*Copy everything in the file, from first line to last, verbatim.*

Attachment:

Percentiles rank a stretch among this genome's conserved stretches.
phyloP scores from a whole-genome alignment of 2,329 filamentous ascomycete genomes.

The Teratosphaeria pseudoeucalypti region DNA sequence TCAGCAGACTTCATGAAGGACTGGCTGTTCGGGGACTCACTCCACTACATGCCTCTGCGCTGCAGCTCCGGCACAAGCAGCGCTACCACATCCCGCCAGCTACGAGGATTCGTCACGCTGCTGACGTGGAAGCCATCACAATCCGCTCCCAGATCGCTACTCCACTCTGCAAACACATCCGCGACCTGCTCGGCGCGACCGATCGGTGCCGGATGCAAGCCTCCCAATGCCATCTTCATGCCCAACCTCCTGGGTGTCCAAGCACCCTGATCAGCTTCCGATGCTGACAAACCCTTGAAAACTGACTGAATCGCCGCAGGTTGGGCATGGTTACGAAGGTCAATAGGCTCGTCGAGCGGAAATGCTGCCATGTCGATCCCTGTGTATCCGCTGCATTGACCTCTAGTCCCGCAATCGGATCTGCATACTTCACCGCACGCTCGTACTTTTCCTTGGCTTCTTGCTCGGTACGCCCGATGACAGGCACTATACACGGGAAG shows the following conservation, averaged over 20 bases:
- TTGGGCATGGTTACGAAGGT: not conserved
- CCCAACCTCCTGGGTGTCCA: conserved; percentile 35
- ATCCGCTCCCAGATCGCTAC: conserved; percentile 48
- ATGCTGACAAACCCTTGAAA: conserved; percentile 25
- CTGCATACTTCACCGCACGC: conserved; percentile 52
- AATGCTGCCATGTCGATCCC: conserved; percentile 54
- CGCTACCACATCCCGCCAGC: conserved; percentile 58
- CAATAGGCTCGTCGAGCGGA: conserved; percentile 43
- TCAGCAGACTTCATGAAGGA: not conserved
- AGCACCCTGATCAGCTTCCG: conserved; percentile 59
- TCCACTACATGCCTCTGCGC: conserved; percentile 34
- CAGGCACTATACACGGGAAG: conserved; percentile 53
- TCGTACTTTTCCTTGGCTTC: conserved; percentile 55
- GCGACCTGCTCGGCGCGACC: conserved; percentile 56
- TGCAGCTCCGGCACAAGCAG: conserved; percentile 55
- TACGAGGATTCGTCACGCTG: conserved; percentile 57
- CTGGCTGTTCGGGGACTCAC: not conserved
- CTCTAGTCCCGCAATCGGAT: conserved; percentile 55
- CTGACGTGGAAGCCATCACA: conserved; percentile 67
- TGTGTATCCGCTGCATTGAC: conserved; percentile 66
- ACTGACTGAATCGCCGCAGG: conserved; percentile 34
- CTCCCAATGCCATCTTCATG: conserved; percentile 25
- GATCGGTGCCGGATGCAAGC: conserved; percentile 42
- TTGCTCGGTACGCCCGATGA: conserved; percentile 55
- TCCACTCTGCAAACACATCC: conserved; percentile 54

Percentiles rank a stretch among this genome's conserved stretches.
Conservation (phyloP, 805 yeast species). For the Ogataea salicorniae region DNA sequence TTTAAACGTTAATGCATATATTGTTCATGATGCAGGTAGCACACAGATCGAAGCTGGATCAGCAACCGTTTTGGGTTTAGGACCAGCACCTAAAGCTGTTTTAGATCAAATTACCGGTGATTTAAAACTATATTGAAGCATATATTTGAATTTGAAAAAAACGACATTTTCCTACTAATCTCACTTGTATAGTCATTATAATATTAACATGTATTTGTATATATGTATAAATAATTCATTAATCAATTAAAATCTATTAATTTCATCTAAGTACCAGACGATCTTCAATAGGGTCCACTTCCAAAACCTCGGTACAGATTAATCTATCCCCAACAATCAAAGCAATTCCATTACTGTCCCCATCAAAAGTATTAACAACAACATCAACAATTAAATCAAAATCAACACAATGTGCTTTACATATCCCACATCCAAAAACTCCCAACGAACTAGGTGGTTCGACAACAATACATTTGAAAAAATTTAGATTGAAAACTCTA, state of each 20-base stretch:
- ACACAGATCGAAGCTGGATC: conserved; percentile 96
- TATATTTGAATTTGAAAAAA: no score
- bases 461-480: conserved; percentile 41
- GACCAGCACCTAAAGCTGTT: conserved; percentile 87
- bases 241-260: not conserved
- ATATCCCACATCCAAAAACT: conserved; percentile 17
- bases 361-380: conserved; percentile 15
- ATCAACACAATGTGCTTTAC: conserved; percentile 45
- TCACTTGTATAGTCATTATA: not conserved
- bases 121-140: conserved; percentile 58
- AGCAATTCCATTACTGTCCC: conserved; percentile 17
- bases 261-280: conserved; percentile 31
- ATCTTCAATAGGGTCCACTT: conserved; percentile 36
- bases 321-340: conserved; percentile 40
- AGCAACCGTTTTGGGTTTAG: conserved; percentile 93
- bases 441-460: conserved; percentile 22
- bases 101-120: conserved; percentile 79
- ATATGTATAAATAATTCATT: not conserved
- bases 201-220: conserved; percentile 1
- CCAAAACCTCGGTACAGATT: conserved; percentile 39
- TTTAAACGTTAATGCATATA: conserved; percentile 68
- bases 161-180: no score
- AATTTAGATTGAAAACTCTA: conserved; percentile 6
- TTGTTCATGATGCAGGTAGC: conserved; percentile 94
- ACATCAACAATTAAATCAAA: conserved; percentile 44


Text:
Percentiles rank a stretch among this genome's conserved stretches.
phyloP scores from a whole-genome alignment of 2,329 filamentous ascomycete genomes.

The Teratosphaeria pseudoeucalypti region DNA sequence TCAGCAGACTTCATGAAGGACTGGCTGTTCGGGGACTCACTCCACTACATGCCTCTGCGCTGCAGCTCCGGCACAAGCAGCGCTACCACATCCCGCCAGCTACGAGGATTCGTCACGCTGCTGACGTGGAAGCCATCACAATCCGCTCCCAGATCGCTACTCCACTCTGCAAACACATCCGCGACCTGCTCGGCGCGACCGATCGGTGCCGGATGCAAGCCTCCCAATGCCATCTTCATGCCCAACCTCCTGGGTGTCCAAGCACCCTGATCAGCTTCCGATGCTGACAAACCCTTGAAAACTGACTGAATCGCCGCAGGTTGGGCATGGTTACGAAGGTCAATAGGCTCGTCGAGCGGAAATGCTGCCATGTCGATCCCTGTGTATCCGCTGCATTGACCTCTAGTCCCGCAATCGGATCTGCATACTTCACCGCACGCTCGTACTTTTCCTTGGCTTCTTGCTCGGTACGCCCGATGACAGGCACTATACACGGGAAG shows the following conservation, averaged over 20 bases:
- TTGGGCATGGTTACGAAGGT: not conserved
- CCCAACCTCCTGGGTGTCCA: conserved; percentile 35
- ATCCGCTCCCAGATCGCTAC: conserved; percentile 48
- ATGCTGACAAACCCTTGAAA: conserved; percentile 25
- CTGCATACTTCACCGCACGC: conserved; percentile 52
- AATGCTGCCATGTCGATCCC: conserved; percentile 54
- CGCTACCACATCCCGCCAGC: conserved; percentile 58
- CAATAGGCTCGTCGAGCGGA: conserved; percentile 43
- TCAGCAGACTTCATGAAGGA: not conserved
- AGCACCCTGATCAGCTTCCG: conserved; percentile 59
- TCCACTACATGCCTCTGCGC: conserved; percentile 34
- CAGGCACTATACACGGGAAG: conserved; percentile 53
- TCGTACTTTTCCTTGGCTTC: conserved; percentile 55
- GCGACCTGCTCGGCGCGACC: conserved; percentile 56
- TGCAGCTCCGGCACAAGCAG: conserved; percentile 55
- TACGAGGATTCGTCACGCTG: conserved; percentile 57
- CTGGCTGTTCGGGGACTCAC: not conserved
- CTCTAGTCCCGCAATCGGAT: conserved; percentile 55
- CTGACGTGGAAGCCATCACA: conserved; percentile 67
- TGTGTATCCGCTGCATTGAC: conserved; percentile 66
- ACTGACTGAATCGCCGCAGG: conserved; percentile 34
- CTCCCAATGCCATCTTCATG: conserved; percentile 25
- GATCGGTGCCGGATGCAAGC: conserved; percentile 42
- TTGCTCGGTACGCCCGATGA: conserved; percentile 55
- TCCACTCTGCAAACACATCC: conserved; percentile 54

Percentiles rank a stretch among this genome's conserved stretches.
Conservation (phyloP, 805 yeast species). For the Ogataea salicorniae region DNA sequence TTTAAACGTTAATGCATATATTGTTCATGATGCAGGTAGCACACAGATCGAAGCTGGATCAGCAACCGTTTTGGGTTTAGGACCAGCACCTAAAGCTGTTTTAGATCAAATTACCGGTGATTTAAAACTATATTGAAGCATATATTTGAATTTGAAAAAAACGACATTTTCCTACTAATCTCACTTGTATAGTCATTATAATATTAACATGTATTTGTATATATGTATAAATAATTCATTAATCAATTAAAATCTATTAATTTCATCTAAGTACCAGACGATCTTCAATAGGGTCCACTTCCAAAACCTCGGTACAGATTAATCTATCCCCAACAATCAAAGCAATTCCATTACTGTCCCCATCAAAAGTATTAACAACAACATCAACAATTAAATCAAAATCAACACAATGTGCTTTACATATCCCACATCCAAAAACTCCCAACGAACTAGGTGGTTCGACAACAATACATTTGAAAAAATTTAGATTGAAAACTCTA, state of each 20-base stretch:
- ACACAGATCGAAGCTGGATC: conserved; percentile 96
- TATATTTGAATTTGAAAAAA: no score
- bases 461-480: conserved; percentile 41
- GACCAGCACCTAAAGCTGTT: conserved; percentile 87
- bases 241-260: not conserved
- ATATCCCACATCCAAAAACT: conserved; percentile 17
- bases 361-380: conserved; percentile 15
- ATCAACACAATGTGCTTTAC: conserved; percentile 45
- TCACTTGTATAGTCATTATA: not conserved
- bases 121-140: conserved; percentile 58
- AGCAATTCCATTACTGTCCC: conserved; percentile 17
- bases 261-280: conserved; percentile 31
- ATCTTCAATAGGGTCCACTT: conserved; percentile 36
- bases 321-340: conserved; percentile 40
- AGCAACCGTTTTGGGTTTAG: conserved; percentile 93
- bases 441-460: conserved; percentile 22
- bases 101-120: conserved; percentile 79
- ATATGTATAAATAATTCATT: not conserved
- bases 201-220: conserved; percentile 1
- CCAAAACCTCGGTACAGATT: conserved; percentile 39
- TTTAAACGTTAATGCATATA: conserved; percentile 68
- bases 161-180: no score
- AATTTAGATTGAAAACTCTA: conserved; percentile 6
- TTGTTCATGATGCAGGTAGC: conserved; percentile 94
- ACATCAACAATTAAATCAAA: conserved; percentile 44